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Living with PTSD

by Alissa Otero 3 months ago in ptsd

living with PTSD

Living with PTSD
Photo by Emiliano Vittoriosi on Unsplash

Living with PTSD is hard, but living with it from a childhood filled with trauma, and re-experiencing it in my young adult life is well... complex. It's hard to explain to people the things I have been though without them looking at me in horror after. When I do explain it's in layers. I start off with the least bad memories, and slowly say more and worse things that have happened to me. It sometimes happens like that, and I can't seem to ever control it once it starts.

I've noticed how I have coped over the years living with this mental illness. When something was too traumatic for my mind to handle my mind would completely shut down (could barely speak & would feel detached). I would push people away. I would also self-sabotage, because I didn't know where to place all the pain I was going through. Now I try my best to handle everything in a healthy way... even when my mind is overwhelmed. I still struggle with the symptoms, but I manage better. Such as now when I'm experiencing triggers or memories I try to ground myself. I slowly breath in and out. Tell myself "It's not real" or "It can't hurt you anymore". I still rest if it's too overwhelming, but I try not to fully detach.

Daytime living with PTSD is kind of like having a mask. I'm sweet and cheerful on the outside, but on the inside the fear & memories try to consume me. I try to clean while listening to a good tune to get me by. I try to keep busy with hobbies, and healthy habits such as writing, exercise, making art, cleaning, and cooking. I plan to see my therapist again, but until then I have a few close supportive friends that I talk to almost everyday.

Nighttime has always been really hard on my mind. For Example: I remember as a child laying in bed with tears filling my eyes telling my sister all the horrible things I was remembering... and that was not a one time ordeal. Another Example: Would be when my heads not in the right space, and I wake up from nightmares/twisted memories every 15min to 2hours. When that happens I also wake up feeling extremely hot & sweaty, my heart feels like it's about to beat out of my chest, feeling a bit disoriented, and I would feel an overwhelming amount of fear consuming me. Since getting my medical cannabis card about a year ago it's been a bit easier. I smoke in the later afternoons to relax my mind. Then before bed I have a little bit of a routine (I read somewhere it's healthy, and helps mentally to have a nighttime routine before bed). I'll also have a medical marijuana 20mg gummy before I lay down. Which helps me sleep better throughout the night.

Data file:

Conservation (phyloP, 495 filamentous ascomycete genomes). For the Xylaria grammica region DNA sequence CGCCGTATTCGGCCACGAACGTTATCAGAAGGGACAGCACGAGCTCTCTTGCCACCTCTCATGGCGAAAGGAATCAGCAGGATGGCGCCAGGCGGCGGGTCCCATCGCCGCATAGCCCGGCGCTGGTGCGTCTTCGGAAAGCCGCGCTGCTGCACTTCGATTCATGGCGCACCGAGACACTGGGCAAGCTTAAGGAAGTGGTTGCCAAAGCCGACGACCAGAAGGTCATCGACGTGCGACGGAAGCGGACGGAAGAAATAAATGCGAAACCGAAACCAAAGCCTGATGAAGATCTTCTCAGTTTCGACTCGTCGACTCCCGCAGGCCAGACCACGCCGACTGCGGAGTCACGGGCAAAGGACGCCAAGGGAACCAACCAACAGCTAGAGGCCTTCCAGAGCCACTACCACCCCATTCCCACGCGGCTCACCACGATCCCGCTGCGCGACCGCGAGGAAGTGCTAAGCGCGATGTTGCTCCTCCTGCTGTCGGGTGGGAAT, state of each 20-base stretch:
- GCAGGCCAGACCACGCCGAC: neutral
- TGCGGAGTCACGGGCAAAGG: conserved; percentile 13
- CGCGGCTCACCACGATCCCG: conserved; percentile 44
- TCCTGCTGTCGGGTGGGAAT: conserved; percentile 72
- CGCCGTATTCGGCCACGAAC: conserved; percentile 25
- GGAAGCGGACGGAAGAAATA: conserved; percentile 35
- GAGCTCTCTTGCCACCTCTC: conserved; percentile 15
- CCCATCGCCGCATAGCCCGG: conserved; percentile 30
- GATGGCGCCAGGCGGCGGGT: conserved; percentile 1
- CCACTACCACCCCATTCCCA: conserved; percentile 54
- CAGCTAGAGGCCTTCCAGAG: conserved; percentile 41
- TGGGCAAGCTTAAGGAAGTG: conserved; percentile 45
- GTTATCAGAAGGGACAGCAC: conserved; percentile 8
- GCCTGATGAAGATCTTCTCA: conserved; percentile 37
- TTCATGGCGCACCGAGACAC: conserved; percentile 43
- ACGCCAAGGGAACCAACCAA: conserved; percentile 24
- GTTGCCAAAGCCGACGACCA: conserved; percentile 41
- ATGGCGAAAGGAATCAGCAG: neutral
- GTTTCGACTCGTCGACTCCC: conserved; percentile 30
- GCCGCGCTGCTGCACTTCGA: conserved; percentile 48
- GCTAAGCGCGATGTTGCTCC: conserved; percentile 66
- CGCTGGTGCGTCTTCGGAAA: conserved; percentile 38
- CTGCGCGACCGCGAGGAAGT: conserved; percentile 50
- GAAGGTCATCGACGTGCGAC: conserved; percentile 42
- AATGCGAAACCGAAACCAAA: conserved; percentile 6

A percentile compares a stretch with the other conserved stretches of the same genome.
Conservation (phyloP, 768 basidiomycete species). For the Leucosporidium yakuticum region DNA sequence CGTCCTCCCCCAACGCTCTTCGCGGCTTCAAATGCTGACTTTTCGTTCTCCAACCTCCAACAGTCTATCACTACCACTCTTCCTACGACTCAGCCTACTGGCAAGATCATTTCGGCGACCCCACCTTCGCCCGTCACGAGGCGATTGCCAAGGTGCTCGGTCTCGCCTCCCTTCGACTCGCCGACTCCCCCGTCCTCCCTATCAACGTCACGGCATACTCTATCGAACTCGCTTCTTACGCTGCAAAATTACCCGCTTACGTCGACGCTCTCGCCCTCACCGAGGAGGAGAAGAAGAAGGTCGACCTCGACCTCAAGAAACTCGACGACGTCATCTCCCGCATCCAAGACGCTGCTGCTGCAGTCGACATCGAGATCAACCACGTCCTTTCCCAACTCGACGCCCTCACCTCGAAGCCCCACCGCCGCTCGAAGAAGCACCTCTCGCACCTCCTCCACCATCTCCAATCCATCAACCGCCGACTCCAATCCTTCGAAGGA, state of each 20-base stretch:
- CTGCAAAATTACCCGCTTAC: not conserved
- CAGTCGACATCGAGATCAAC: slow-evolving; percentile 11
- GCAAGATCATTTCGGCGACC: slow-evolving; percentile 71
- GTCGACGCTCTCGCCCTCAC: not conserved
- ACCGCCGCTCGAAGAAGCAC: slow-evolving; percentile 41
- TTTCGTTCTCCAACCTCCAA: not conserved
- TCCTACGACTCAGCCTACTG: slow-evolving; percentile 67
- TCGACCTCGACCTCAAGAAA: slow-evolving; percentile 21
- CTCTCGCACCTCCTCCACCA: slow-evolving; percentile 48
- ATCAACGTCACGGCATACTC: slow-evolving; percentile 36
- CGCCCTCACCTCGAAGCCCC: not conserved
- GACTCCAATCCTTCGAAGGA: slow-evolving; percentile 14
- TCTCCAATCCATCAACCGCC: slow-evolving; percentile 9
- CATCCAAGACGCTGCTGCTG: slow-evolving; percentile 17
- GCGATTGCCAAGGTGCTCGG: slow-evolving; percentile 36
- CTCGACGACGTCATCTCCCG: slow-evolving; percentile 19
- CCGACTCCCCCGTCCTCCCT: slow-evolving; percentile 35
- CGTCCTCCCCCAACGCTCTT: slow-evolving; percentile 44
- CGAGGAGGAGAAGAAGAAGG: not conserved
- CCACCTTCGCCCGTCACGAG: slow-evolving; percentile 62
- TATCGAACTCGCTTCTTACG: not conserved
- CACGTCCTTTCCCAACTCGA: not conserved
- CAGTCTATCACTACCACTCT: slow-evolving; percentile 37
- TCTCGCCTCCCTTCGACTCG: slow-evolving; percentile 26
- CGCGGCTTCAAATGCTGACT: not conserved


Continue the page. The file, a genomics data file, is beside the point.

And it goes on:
It's not a walk in the park living with this mental illness. Some days are okay, and easier to manage... Others are filled with fear, and exhaustion. I was recently reading a book about Post Traumatic Growth, and honestly it gave me so much hope and motivation to grow & heal. I hope you found some tools or felt less alone when reading this to better help you or someone you know who suffers.

A List Of Things To Do When Struggling:

-TALK TO A PROFESSIONAL OR SOMEONE YOU TRUST: This can help when your thoughts or traumas are too overwhelming. Sometimes we just need a safe person to talk to so we don't feel so alone. Also could talk about skills, and tools to help.

-WRITING ABOUT YOUR TRAUMA: This can be VERY helpful when you need to vent, but don't have a safe person to go to.

-BREATH & MEDITATE: Sometimes breathing in an out slowly can help you feel more grounded. Meditation is really nice too because it helps bring peace to the mind.

-PAINT, DRAW, GET CRAFTY: Think of some things you enjoy making that's not to stressful on the mind... painting, drawing, maybe even making homemade crafts. Just like the writing this can also be a good outlet, and you are expessing yourself in a creative healthy way!

-EXERCISE: Did you know that exercise does not only help your body, but also your mind?! It can also help if you get more aggressive during trauma-induced episodes. For example: If you feel too hot headed you could go for a quick jog. Also I just recently read that exercise stimulates the growth of new brain cells, and don't forget about the "feel better" endorphines that happen when exercising. So many healthy benefits when exercising, and if your not much of a hard workout kinda man or woman you can always start with a few min of yoga a day.

-READING: If your mind is not too overwhemed you can cozy up with a good read. A book for destraction or maybe a self-help book to help with what you are going through at the time.

-COOKING & BAKING: This is great when needing a good distraction that will keep you busy. You can make/try new dishes all while taking in knowledge, and learning new things. I find baking pies, cupcakes, and cakes help when my mind won't stop giving me a hard time.

-PETS: Sometimes we are lonely and just need more help at home. Dogs are great for that. There are trained therapy dogs that can specifically help with PTSD, but I know that it's a bit pricey. Sometimes just having an animal in general, and as a companion to keep good company around is enough. (Please note if you could barely take care of yourself you probably should not have an animal.)

-QUITE TIME OR QUITE SPACE: Sometimes we just need a quite spot to snuggled up with a weight blanket. When fear and thoughts are too much find a quite spot to relax your mind. (Sometimes the outside world can make your mind loud)

-IF THINGS ARE STILL TOO MUCH: If things are still too much, and you are in a dark place National Suicide Prevention Lifeline is 1-800-628-9454.

Alissa Otero
Alissa Otero
Read next: Never In the Cover of Night
Alissa Otero

Just a girl with PTSD trying to get through life

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